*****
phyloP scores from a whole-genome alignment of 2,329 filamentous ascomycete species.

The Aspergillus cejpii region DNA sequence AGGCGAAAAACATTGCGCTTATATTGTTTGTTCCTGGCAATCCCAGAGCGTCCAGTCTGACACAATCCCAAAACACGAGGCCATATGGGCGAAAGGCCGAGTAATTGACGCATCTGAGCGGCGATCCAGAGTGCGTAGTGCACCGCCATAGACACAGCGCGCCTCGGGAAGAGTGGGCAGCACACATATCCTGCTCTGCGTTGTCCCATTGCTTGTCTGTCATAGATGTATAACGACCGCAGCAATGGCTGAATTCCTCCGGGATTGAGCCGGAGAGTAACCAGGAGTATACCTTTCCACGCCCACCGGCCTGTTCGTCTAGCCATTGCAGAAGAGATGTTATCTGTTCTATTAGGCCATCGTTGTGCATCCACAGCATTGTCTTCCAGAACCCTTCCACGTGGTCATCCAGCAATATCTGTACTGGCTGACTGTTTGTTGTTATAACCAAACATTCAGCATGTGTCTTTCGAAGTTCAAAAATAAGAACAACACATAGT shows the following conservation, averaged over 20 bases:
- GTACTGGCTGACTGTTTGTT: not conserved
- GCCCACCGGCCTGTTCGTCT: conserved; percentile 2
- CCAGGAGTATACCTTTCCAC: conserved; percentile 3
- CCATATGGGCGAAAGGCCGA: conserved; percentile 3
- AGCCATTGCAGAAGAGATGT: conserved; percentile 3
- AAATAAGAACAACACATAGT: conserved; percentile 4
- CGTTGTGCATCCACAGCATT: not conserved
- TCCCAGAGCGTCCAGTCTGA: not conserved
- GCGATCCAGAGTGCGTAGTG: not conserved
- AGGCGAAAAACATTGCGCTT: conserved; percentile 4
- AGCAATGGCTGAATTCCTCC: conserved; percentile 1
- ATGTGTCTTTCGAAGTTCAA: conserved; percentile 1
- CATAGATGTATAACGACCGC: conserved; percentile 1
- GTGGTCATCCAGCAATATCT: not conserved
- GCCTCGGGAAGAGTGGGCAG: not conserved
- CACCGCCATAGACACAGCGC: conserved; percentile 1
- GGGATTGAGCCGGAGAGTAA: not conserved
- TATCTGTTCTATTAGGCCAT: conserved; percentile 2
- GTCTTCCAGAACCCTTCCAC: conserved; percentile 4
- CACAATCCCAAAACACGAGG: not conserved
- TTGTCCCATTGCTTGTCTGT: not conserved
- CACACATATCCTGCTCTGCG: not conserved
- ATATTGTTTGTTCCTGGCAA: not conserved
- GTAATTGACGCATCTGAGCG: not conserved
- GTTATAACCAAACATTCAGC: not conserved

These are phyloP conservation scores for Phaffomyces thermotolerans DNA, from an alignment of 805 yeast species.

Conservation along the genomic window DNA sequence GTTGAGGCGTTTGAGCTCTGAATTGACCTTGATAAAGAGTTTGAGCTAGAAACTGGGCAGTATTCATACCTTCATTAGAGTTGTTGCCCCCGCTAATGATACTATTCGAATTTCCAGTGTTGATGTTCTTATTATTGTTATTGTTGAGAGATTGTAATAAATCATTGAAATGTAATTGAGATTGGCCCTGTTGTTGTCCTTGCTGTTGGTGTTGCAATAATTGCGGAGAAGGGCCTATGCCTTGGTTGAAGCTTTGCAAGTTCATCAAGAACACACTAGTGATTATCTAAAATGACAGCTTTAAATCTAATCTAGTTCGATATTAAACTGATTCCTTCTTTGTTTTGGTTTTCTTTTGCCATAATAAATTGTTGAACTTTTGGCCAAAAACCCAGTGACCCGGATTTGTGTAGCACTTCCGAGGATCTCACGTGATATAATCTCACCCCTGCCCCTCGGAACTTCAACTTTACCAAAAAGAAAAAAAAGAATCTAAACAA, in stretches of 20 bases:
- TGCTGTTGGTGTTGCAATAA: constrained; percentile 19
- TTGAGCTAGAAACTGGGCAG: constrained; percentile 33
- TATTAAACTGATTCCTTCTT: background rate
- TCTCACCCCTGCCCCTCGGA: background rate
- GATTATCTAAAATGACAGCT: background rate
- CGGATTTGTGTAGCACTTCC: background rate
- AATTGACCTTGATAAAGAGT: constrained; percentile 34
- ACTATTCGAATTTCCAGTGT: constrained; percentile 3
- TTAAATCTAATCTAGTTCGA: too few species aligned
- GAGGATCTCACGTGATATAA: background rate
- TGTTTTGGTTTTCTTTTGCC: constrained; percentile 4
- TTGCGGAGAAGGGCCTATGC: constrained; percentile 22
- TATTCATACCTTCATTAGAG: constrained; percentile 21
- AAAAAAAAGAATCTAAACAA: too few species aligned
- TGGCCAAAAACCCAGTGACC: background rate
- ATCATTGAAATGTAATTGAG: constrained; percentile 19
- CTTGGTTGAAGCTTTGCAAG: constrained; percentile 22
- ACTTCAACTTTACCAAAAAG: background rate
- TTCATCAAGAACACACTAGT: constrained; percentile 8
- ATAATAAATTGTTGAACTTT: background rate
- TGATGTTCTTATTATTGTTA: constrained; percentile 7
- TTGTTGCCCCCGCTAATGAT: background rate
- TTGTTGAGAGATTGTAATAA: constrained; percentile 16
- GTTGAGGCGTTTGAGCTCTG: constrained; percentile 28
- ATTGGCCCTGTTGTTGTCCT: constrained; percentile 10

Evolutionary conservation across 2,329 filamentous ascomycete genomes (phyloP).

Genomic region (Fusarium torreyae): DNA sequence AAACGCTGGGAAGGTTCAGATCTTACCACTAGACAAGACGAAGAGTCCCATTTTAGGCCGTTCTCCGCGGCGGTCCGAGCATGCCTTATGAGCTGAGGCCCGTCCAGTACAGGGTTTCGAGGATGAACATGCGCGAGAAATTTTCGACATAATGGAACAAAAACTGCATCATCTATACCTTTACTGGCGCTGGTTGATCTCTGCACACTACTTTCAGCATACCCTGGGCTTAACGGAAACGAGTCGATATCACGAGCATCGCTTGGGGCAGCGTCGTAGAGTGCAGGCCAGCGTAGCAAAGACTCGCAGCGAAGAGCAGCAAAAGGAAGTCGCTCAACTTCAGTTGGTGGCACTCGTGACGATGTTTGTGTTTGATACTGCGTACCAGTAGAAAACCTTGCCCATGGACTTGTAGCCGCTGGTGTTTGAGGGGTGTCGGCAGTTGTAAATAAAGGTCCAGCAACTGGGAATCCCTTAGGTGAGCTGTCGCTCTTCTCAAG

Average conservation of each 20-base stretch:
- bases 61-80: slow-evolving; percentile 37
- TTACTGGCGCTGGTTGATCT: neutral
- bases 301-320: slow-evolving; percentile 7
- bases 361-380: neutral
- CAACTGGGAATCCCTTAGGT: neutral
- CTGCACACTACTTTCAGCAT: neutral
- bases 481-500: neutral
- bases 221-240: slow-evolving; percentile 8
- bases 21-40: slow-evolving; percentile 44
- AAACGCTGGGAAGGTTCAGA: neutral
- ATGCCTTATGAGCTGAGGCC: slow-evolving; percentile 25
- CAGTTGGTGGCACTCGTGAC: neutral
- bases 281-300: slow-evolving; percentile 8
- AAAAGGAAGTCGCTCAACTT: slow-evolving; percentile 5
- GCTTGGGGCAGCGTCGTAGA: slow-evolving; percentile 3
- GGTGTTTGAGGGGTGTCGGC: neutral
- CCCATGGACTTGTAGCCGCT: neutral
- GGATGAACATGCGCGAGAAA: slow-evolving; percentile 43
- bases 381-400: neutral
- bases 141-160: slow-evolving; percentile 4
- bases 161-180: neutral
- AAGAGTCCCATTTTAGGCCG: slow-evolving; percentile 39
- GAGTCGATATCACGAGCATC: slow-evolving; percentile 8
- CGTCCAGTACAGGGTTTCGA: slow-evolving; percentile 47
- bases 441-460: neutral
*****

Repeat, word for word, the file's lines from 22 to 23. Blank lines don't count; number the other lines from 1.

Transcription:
- CACAATCCCAAAACACGAGG: not conserved
- TTGTCCCATTGCTTGTCTGT: not conserved